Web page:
- Project Scope Statement. Contains the following elements: the project’s deliverables and the work required to create them, a common understanding of Scope among Stakeholders, explicit scope exclusions, provides a basis to determine if changes in project scope are contained within or outside the project’s boundaries.
- Project Scope. Work performed to deliver the product, service, or result with the specified features and functions.
- Published Estimating Data. A database of known quantities or costs relating to completion of activities in the project.
- Requirements Management Plan. A component of the project management plan that describes how requirements will be analyzed, documented, and managed.
- Reserve Analysis. An analytical technique that takes care of uncertainty by adding extra time—also called buffers or time reserves—to the schedule or extra cost.
- Resource Breakdown Structure. A breakdown of the resources required to complete the project, by category and type.
- Resource Calendars. A calendar that shows the days that a particular resource is available to be used on the project and the days when it will not be used.
- Resource Leveling. A technique to optimize resource assignments that adjusts the start and finish dates of schedule activities based on the availability of resources. Critical path usually gets longer.
- Resource Smoothing. A technique to optimize resources that ensures demand for resources does not exceed certain limits. Critical path is not allowed to change.
- Resources. People, equipment, locations, or anything else that project manager needs in order to do all of the activities planned.
- Risk Register. The documented list of all identified risks on the project and their characteristics.
- Rolling Wave Planning. A form of progressive elaboration that focuses on planning the imminent project activities in more detail than activities further in the future.
- Rough Order of Magnitude Estimation. Estimating with very little accuracy at the beginning of a project and then refining the estimate over time. It’s got a range of –25% to +75%.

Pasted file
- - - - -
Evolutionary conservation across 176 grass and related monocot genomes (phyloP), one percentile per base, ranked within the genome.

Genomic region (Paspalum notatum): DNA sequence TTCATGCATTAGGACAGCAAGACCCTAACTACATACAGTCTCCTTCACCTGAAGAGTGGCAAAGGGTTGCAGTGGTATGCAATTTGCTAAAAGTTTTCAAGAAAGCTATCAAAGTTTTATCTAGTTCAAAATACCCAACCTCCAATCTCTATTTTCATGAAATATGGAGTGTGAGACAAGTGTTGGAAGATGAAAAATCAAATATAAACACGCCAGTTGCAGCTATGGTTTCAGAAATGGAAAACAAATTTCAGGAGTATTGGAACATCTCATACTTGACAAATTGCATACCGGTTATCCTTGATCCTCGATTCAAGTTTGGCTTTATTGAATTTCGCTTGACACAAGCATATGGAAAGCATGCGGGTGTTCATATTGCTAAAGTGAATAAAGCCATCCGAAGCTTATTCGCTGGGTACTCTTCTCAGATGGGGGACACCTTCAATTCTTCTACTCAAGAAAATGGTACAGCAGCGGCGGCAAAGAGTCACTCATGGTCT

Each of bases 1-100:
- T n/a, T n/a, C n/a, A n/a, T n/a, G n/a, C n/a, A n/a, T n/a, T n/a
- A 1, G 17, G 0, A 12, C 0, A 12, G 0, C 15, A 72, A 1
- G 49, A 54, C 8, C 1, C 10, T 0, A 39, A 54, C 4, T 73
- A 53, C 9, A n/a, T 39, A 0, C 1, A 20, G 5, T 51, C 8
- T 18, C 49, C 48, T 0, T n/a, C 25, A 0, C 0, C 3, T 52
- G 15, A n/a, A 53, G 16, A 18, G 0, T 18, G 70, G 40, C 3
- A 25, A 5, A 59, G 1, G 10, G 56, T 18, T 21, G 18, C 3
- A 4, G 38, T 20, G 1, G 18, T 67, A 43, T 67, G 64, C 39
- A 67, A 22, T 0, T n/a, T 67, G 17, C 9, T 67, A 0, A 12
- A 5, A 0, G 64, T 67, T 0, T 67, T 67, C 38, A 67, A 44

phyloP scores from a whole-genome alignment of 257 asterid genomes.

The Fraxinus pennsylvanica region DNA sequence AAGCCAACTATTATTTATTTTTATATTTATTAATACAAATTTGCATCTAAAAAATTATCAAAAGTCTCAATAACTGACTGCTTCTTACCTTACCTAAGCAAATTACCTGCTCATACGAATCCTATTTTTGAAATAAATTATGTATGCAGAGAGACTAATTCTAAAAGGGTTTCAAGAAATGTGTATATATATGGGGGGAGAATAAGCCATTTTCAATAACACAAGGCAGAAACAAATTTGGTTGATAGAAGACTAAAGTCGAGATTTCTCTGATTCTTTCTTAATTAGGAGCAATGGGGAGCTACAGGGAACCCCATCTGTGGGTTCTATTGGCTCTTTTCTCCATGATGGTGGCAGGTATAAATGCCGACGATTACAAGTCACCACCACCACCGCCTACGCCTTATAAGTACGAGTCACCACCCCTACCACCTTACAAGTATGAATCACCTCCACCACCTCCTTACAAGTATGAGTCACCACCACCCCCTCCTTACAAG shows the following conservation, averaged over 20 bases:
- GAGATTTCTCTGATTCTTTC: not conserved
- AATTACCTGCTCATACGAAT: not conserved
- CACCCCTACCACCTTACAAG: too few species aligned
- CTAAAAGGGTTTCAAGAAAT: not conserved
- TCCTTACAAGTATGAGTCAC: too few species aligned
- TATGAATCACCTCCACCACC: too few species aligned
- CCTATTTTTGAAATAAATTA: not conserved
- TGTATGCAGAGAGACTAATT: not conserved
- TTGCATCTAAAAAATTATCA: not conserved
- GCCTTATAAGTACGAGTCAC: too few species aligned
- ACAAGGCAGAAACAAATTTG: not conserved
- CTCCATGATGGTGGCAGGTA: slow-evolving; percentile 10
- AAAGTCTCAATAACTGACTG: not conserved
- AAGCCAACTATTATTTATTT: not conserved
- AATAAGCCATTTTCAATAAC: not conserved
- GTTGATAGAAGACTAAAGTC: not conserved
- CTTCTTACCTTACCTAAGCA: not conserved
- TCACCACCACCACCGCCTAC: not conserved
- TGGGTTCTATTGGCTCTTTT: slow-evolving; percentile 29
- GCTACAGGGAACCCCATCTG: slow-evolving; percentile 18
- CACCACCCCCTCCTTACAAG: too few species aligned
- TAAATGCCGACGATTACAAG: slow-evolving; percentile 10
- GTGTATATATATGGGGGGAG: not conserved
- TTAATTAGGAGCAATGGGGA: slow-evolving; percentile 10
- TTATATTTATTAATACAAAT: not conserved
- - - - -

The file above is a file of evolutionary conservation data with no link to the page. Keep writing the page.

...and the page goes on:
- Schedule Baseline. The developed and approved schedule, result of several iterations. Changeable only through formal change control process.
- Schedule Forecasts. Updated projections of future performance based on actual performance.
- Schedule Management Plan. A component of the project or program management plan that describes how to estimate the project work, track the project progress, and report on it.
- Schedule Network Analysis. A group of techniques that develops the project schedule, such as critical path and critical chain method, what-if analysis, and resource leveling.
- Scope Change Control System. Procedures by which project scope may be changed: paperwork, tracking systems and approval levels necessary for authorization.
- Scope Changes. Any modification to the agreed-upon project scope as defined by the approved WBS. Often require changes to cost, time, quality, or other project objectives.
- Scope Management Plan. A component of the project or program management plan that describes how the scope will be defined, developed, monitored, controlled, and verified.
- Stakeholder. Individuals and organizations involved in or affected by project activities, such as project managers, sponsors, and clients/customers.
- Sunk Cost. Money already spent that cannot be recovered.
- Three-point Estimating. A formula that takes into consideration uncertainty factor when it calculates a weighted average of the optimistic, most likely, and pessimistic estimates.
- To-Complete Performance Index (TCPI). The projected cost performance the remaining work of the project must achieve in order to meet the original budget or a new approved one.
- Units of Measure. The rules for how estimates should be stated, such as staff hours, days, materials tons, and cubic yards.
- Value engineering. A project manager’s efforts to get more out of the project by any means available, for instance by decreasing costs or improving quality.
- Vendor Bid Analysis. The technique that gathers information on bids from vendors to help a project manager figure out cost estimates.
- Work Breakdown Structure – WBS. Deliverable-oriented grouping of the project elements that organizes and defines the total scope of the project: work not in WBS is not in scope.
- Work Breakdown Structure Templates. A work breakdown structure from a previous project with similar deliverables and project life cycle.
- Work Performance Data. Data—actual raw information—on what is occurring related to the schedule.
- Work Performance Information. The refined work performance data that shows a comparison of the data with the schedule baseline.
- Work Periods. The activity duration estimates, usually expressed in hours or days—smaller projects— or in weeks or months— larger projects.
- Working Capital. The funds available for use by an organization.